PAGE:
You’re wondering about now… okay.  What do talking on the telephone, asking for things, and feeling connected have at all to do with one another?  Well, it seems that community organizing and the role I’ve been called to in the church require all of these skills.  I could just laugh, if it weren’t so frustrating.  During my internship this year, I’ve been commissioned with the task of building a lead team around the issue of healthcare in the West Ohio Conference parish.  I think I’ve frustrated the very soul out of my supervisor asking detailed questions about how, in fact, one goes about doing this.  She is one of those amazing people who seems to be effortless in her ability to build relationships with people, at the drop of a hat.  I’ve hemmed, and hawed, and reorganized my notes, rewritten my agenda, emailed, emailed again… but there has been a stony resistance, a nearly literal barrier between myself and making those calls.  Because… I do hate talking on the phone.  Crisis calls are easy – someone else is calling me for help, knowing that my expertise is available and focused, knowing that I am there for the sole purpose of saying “yes” to whatever they ask.  There’s little vulnerability there.  But, oh… these lead team calls.  Even to folks who’ve expressed an interest in the issue, I have to sell a product.  I have to sell myself, as a coordinator.  I have to sell the conference.  It makes me want to bite something.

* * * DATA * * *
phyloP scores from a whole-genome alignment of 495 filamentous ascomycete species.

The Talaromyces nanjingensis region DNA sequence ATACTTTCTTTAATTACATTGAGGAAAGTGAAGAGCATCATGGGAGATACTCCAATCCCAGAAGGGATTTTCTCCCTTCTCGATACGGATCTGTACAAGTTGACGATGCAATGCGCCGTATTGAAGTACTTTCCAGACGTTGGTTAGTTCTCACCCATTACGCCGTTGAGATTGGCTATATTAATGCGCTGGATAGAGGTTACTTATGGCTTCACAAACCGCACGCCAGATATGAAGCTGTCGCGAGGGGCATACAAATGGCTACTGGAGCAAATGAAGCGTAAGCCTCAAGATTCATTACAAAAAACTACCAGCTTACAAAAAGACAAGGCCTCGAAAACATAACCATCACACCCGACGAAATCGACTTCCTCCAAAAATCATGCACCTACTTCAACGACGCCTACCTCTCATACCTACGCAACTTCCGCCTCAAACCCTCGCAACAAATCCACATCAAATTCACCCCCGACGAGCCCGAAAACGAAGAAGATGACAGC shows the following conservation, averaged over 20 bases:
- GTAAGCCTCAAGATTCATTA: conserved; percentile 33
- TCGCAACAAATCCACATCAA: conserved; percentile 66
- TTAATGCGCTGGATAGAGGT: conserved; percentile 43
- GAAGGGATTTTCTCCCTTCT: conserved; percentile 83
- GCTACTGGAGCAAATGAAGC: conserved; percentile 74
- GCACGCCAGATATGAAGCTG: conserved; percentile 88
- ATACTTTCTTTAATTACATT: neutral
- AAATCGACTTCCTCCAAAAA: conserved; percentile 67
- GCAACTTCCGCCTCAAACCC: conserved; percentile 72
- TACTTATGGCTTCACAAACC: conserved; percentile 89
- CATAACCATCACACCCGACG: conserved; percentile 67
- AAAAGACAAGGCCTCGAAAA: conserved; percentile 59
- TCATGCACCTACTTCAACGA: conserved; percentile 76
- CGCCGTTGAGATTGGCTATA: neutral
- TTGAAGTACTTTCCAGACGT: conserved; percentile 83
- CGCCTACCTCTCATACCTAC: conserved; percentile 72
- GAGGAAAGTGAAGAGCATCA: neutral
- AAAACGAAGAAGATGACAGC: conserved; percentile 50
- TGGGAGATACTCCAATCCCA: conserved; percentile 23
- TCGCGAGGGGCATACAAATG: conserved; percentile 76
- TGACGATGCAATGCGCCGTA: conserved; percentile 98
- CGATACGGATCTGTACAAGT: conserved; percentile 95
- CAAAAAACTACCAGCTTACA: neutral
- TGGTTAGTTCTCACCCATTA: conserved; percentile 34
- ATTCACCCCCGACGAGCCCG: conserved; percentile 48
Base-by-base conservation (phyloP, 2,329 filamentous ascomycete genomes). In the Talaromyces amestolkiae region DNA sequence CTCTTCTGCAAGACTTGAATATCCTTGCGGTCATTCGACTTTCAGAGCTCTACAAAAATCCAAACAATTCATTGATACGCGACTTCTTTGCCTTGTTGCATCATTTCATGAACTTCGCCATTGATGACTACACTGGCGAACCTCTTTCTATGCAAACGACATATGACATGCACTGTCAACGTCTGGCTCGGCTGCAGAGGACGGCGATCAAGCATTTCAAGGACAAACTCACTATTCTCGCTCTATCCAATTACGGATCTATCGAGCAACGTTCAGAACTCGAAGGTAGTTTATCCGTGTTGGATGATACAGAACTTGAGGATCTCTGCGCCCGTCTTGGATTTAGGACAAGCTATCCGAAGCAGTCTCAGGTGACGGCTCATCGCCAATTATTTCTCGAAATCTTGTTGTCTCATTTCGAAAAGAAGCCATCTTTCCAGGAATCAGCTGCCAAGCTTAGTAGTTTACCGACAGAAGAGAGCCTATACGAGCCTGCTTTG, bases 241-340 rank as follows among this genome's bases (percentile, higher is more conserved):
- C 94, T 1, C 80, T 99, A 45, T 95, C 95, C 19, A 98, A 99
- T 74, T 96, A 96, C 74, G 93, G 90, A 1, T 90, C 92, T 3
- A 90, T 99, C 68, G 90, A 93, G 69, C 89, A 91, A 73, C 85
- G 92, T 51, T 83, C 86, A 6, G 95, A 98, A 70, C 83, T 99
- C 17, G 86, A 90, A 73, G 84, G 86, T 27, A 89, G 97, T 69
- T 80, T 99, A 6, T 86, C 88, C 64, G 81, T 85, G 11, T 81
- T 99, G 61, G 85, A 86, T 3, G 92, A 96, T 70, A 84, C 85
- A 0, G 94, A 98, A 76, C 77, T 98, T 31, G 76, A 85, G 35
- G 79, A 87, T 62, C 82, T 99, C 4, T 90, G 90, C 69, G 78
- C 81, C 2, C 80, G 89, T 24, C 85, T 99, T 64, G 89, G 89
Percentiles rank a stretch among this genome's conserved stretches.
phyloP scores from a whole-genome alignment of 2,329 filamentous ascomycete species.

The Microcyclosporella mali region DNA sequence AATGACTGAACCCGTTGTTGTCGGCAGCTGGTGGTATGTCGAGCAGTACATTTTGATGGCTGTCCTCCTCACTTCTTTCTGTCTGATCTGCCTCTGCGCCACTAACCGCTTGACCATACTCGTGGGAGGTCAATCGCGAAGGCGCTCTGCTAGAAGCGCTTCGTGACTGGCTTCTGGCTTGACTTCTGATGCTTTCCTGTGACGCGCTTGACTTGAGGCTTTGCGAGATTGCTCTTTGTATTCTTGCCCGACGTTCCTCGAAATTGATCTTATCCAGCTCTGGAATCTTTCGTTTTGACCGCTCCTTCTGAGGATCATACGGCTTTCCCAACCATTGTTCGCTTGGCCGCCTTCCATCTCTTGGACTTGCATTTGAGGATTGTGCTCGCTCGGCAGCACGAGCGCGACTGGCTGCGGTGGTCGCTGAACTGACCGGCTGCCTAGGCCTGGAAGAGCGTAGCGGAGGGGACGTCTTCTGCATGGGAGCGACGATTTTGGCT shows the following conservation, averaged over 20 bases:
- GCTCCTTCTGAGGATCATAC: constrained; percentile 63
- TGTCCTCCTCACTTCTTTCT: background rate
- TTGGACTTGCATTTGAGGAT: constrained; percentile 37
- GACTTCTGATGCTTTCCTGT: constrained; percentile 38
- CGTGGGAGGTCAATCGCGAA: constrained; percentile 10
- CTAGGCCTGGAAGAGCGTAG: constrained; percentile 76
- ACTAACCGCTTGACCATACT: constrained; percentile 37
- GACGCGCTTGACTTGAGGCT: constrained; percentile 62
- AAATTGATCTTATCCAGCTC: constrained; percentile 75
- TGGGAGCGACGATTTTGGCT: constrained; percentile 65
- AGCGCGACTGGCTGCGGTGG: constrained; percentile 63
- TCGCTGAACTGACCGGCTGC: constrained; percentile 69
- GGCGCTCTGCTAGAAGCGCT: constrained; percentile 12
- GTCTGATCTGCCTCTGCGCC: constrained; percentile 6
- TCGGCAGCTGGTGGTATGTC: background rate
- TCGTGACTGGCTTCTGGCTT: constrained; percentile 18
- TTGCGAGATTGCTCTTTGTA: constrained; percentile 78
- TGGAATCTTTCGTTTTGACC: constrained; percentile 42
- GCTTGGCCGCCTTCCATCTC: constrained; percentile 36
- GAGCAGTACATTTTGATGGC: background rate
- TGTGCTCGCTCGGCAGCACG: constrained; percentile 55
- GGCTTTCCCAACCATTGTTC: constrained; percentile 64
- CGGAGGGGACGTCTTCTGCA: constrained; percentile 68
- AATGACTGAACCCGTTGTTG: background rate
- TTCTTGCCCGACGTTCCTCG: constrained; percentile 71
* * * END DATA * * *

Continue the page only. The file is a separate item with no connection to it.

So.  A couple of weeks ago, having spent some time sitting in the dark in my office, parsing out exactly why I was hating this process so much, despite the fact that I very much want it to be successful and believe in it… and, annoyed with the fact that I had let something get the better of me… I made the darn calls.  In my heart of hearts, I simply knew I would sound ridiculous, unprofessional, under-educated, young, and generally flaky.  Each person would tell me “no.”  I would fail, and paradoxically, I would be proven right – failure and success in one tight little package.  But I swallowed hard and dialed.